Sep. 30, 1999 Chances are, you haven't seen honeybees in your flower garden for quite some time. Bumblebees and carpenter bees, perhaps, but not honeybees. Parasitic mites have dramatically reduced the honeybee population in this country, wreaking havoc on commercial bee farms and threatening farmers who rely on bees to pollinate their crops.
Researchers with the U. S. Department of Agriculture in Beltsville, Md., report they may be able to stem the decline in the honeybee population with a gel containing formic acid. Writing in the Sept. 20 issue of the Journal of Agricultural and Food Chemistry, the researchers report that the gel kills 70 - 85 percent of varroa mites, which literally suck the life from bees by feeding on their body fluids, and 100 percent of tracheal mites, which live in bees' tracheae and interfere with breathing. The peer-reviewed journal is published by the American Chemical Society, the world's largest scientific society. The article was initially published on the journal's web site on Aug. 21.
Produced naturally by some ants as a defense against predators, formic acid can be dangerous in large quantities if handled improperly. And it must be reapplied frequently to be effective against bee mites, according to the article's lead author, Jan Kochansky, Ph.D., of the USDA's Bee Research Laboratory in Beltsville.
"Formic acid has been used in other countries for years to control parasitic mites of honeybees," says Kochansky. But until now, he says, large-scale use has been impractical.
"Formic acid's mobility and corrosive properties make it dangerous to the user and have made bee supply companies unwilling to risk the liability associated with its use," according to Kochansky. "We have developed a gel formulation that is easier and safer to handle [than the liquid form] and emits formic acid vapors over two to three weeks, reducing the labor associated with its use."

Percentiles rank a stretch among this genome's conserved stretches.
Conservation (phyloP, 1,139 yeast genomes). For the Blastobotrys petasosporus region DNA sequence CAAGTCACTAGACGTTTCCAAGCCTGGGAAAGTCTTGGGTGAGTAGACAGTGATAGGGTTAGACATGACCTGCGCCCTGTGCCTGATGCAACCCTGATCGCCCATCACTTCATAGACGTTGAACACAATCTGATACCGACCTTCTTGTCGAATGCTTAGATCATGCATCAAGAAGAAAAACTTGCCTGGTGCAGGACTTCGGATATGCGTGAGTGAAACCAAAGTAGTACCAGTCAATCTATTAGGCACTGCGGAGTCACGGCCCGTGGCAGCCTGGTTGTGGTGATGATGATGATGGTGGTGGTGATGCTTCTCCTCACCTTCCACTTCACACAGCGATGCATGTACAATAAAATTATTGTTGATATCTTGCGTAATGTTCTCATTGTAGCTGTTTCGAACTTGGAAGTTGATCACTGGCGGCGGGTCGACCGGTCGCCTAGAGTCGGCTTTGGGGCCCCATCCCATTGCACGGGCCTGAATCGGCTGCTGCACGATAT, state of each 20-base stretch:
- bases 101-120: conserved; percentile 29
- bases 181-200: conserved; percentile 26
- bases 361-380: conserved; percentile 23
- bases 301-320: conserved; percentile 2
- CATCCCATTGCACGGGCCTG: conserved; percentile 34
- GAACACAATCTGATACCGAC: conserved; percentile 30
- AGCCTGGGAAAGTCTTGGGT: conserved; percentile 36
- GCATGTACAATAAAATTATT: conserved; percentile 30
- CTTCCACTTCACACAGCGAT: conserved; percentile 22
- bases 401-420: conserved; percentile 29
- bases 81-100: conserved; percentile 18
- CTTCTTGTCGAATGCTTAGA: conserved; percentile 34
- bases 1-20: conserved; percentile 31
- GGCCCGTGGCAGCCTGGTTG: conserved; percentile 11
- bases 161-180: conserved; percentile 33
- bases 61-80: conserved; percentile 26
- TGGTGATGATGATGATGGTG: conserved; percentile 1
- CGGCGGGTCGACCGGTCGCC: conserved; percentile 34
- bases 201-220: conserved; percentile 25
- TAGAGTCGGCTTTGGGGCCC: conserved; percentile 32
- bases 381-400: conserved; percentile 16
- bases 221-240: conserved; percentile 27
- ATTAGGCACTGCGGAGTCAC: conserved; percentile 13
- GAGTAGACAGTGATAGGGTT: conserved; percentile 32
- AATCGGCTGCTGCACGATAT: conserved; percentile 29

The varroa and tracheal mites entered the U.S. in the mid-1980s. Since then, they have decimated both wild and commercial bee populations.
"Both mites now inhabit honeybee colonies in most of the country," states the research article. "Infestation of a honeybee colony with either mite can lead to loss of the colony, but colony mortality caused by the varroa mite can reach essentially 100 percent in temperate regions."
Two compounds are widely used in the United States to control bee mites: the pesticide fluvalinate used for varroa mites and menthol used for tracheal mites. While menthol remains effective against tracheal mites, varroa mites in some regions of the United States have developed resistance to fluvalinate, as has already occurred in parts of Europe. "The migratory nature of commercial beekeeping means that this resistance will spread rapidly to most areas of the country," claims Kochansky. Another compound, coumaphos, is used in some states to help control fluvalinate-resistant varroa mites, he notes.
A patent for the formic acid gel is pending; a manufacturing license has been issued to BetterBee, Inc. of Greenwich, N.Y. EPA registered the gel in August.
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